Architecture Culture F&B Interiors Retail design

AIR Studio designs Hangzhou retail and art gallery space with wooden facade inspired by Ming-Qing architecture

April 19, 2020

Air Studio has designed a 150m² integrated F&B and art gallery space for local lifestyle brand Random’s two sub-brands – Ceremorning and Random Play in Hangzhou. Located in the city’s Dajing Lane, the two-storey project is sited in an area known for its architecture inspired by the Ming-Qing dynasty.

The lower space is designed specifically for “Ceremorning,” a cafe that serves light snacks and coffee, while the upper floor is designated to “Random Play’s” art display and exhibition. Air Studio team of architects – Jie Su, Xin Liu, Haochi Zhang and Tianyu Wang – has designed the space with the aim of placing two sub-brands vertically in the allocated space and showcase their independence by dividing and layering up space. However, the team has also worked with unified design concepts and architectural elements which highlights the interdependence of the two sub-brands.

A sensorial experience has been envisioned with the help of materials – with wood being the primary material as it possesses the most suitable temperature characteristics for people to interact with it physically. It has been used in the design of the facade so that the project could better blend in the context by responding to the ancient architectural style in the surrounding area. Within the interiors of the project, the team has created a space with different layers of materiality by employing different scales of wooden objects.

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While preserving the historic context, the firm also successfully creates a dialogue between the traditional and the contemporary, the old and the new. The curved walls connecting the first and second floors are formally inspired by the western cylindrical order, and the space enclosed by the curved surfaces is a detachment that takes into consideration the two Ming and Qing wooden pillars standing in front of it. The juxtaposition of two vastly different styles provides a contextual basis even as it offers a more modern identity.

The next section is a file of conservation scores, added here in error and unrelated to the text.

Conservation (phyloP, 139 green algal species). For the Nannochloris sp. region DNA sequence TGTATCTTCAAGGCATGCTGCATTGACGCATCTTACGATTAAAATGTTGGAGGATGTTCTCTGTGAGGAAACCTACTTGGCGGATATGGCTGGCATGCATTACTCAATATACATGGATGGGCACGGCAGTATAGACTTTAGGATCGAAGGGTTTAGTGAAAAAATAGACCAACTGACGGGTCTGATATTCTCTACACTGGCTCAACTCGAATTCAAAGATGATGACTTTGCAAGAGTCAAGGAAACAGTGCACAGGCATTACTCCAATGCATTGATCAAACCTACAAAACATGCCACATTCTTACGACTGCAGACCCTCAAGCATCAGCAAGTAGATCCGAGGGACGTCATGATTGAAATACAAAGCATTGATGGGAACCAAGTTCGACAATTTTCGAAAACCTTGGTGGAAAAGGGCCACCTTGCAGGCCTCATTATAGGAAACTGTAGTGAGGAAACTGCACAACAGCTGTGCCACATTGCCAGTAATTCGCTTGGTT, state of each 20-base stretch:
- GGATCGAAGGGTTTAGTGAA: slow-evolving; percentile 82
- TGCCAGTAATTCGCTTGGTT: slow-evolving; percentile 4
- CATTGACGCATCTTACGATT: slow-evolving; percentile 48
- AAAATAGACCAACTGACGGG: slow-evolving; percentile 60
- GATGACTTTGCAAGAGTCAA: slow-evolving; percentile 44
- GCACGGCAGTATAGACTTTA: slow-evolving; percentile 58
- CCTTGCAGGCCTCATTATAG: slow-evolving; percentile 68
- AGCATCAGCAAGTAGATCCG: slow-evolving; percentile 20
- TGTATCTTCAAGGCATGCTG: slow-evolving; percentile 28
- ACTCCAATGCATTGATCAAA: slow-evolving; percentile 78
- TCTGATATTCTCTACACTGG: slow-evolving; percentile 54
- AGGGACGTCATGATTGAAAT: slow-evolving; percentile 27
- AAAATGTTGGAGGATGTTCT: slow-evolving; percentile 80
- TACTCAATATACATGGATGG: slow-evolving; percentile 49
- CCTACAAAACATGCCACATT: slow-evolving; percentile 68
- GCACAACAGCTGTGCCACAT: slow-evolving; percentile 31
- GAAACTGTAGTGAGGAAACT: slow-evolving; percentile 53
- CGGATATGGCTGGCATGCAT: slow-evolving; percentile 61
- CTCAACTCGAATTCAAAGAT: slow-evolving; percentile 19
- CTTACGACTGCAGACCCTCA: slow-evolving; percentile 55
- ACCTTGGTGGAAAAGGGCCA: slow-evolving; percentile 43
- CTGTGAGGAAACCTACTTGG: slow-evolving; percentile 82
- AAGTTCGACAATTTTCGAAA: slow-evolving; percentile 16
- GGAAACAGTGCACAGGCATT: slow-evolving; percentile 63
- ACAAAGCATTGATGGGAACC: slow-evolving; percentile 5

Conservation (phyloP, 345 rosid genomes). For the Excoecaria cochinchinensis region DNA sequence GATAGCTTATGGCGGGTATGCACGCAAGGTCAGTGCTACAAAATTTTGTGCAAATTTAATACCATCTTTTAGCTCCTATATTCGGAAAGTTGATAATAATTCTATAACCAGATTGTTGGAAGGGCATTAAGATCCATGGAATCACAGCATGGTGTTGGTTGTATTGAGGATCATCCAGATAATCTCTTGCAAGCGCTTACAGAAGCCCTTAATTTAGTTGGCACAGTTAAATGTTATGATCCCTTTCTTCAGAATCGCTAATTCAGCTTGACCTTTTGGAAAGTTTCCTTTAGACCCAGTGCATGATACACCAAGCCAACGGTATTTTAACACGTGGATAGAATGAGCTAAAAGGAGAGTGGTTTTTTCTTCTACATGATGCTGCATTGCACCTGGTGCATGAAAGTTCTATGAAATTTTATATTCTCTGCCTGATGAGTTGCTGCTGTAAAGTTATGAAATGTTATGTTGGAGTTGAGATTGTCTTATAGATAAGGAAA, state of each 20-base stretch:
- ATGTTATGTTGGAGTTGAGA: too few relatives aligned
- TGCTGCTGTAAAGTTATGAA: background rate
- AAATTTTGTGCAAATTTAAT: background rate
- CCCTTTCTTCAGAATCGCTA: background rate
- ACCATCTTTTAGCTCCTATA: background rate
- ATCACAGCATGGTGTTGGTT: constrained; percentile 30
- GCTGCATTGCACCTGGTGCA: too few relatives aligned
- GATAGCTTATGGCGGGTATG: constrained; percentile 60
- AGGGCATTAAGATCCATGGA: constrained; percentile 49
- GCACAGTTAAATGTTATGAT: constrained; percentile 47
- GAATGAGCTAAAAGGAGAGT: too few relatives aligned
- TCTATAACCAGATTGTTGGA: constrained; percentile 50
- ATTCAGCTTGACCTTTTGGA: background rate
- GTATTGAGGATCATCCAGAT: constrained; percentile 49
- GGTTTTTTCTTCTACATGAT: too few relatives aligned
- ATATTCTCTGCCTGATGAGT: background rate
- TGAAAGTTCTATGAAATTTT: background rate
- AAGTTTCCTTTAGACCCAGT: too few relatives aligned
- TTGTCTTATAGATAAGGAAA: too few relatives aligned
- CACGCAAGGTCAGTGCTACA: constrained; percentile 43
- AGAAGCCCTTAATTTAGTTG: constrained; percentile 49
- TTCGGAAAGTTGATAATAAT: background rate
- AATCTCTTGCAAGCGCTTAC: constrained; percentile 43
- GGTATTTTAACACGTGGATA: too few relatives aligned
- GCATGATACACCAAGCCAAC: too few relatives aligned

The shifting light and shadow interplay at the entrance of the artistic environment, and the sense of “formality” respond well to the integration of culture and the transition of space. The material used here is called Corian, which is a composite stone. Unlike conventional stone materials, this composite material can be reshaped and remodeled by heat bending, making the curved wall an entirely seamless piece.

The practice has also taken charge of every aspect of the project, ranging from the more macro space design to the micro-design of the linear tables and curved display racks. The comprehensive involvement ensures that the composition of the overall space is cohesive and well-crafted as an assemblage of art pieces in their respective orders.

See the full image gallery here:

Photos: Hao Chen

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